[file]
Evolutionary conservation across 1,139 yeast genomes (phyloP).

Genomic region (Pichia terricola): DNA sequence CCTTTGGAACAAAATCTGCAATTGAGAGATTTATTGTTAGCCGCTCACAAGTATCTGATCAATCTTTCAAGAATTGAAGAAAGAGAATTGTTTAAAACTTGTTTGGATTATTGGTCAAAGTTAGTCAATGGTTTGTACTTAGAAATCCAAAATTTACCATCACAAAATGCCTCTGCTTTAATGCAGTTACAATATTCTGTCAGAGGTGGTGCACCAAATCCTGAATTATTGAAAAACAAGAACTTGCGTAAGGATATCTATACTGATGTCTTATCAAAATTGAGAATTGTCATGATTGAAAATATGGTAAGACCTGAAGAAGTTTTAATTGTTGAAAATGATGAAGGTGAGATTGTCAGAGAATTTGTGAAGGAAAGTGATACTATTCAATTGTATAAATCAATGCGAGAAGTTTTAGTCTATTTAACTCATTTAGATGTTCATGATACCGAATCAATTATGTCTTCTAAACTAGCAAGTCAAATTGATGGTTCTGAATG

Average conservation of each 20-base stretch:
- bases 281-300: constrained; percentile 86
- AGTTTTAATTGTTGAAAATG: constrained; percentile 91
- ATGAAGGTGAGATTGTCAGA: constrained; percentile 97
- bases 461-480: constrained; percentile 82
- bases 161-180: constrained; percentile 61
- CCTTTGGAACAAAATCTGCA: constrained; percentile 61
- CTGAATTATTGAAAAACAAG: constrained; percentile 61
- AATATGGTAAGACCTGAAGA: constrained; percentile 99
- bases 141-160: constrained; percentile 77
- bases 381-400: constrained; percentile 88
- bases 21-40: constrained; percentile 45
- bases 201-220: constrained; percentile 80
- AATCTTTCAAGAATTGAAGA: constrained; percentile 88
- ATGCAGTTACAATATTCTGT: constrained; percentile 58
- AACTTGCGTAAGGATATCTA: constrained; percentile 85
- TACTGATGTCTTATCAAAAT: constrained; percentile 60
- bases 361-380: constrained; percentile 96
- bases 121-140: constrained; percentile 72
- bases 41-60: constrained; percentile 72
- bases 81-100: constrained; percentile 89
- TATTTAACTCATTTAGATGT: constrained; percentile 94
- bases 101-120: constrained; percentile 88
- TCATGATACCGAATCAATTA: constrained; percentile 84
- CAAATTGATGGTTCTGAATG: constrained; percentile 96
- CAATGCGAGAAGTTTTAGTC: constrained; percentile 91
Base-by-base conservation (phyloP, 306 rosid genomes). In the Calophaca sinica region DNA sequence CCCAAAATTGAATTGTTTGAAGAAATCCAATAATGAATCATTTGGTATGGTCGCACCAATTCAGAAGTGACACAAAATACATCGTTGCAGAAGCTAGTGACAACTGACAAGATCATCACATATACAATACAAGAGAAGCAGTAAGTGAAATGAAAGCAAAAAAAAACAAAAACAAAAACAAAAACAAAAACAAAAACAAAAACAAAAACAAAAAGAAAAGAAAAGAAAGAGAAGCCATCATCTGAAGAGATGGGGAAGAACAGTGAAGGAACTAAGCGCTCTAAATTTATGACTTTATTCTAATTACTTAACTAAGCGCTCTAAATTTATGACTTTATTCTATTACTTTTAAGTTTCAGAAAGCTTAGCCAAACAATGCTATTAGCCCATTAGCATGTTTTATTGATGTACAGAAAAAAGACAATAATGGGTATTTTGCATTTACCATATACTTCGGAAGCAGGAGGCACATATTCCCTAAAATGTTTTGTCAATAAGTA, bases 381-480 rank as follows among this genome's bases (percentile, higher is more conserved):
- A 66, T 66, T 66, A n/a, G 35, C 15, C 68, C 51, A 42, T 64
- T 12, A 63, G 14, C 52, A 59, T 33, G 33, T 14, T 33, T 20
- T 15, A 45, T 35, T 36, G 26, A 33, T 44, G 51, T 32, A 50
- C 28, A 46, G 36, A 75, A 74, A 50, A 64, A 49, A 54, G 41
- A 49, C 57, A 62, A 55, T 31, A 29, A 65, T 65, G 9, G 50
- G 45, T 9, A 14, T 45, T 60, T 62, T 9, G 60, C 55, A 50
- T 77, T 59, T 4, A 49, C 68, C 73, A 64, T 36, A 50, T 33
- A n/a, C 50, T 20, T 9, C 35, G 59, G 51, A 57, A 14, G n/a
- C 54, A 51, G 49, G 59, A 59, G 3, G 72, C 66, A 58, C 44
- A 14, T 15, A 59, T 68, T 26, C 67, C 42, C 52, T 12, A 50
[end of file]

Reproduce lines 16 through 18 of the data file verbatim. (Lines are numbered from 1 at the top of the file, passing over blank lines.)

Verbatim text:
- AATCTTTCAAGAATTGAAGA: constrained; percentile 88
- ATGCAGTTACAATATTCTGT: constrained; percentile 58
- AACTTGCGTAAGGATATCTA: constrained; percentile 85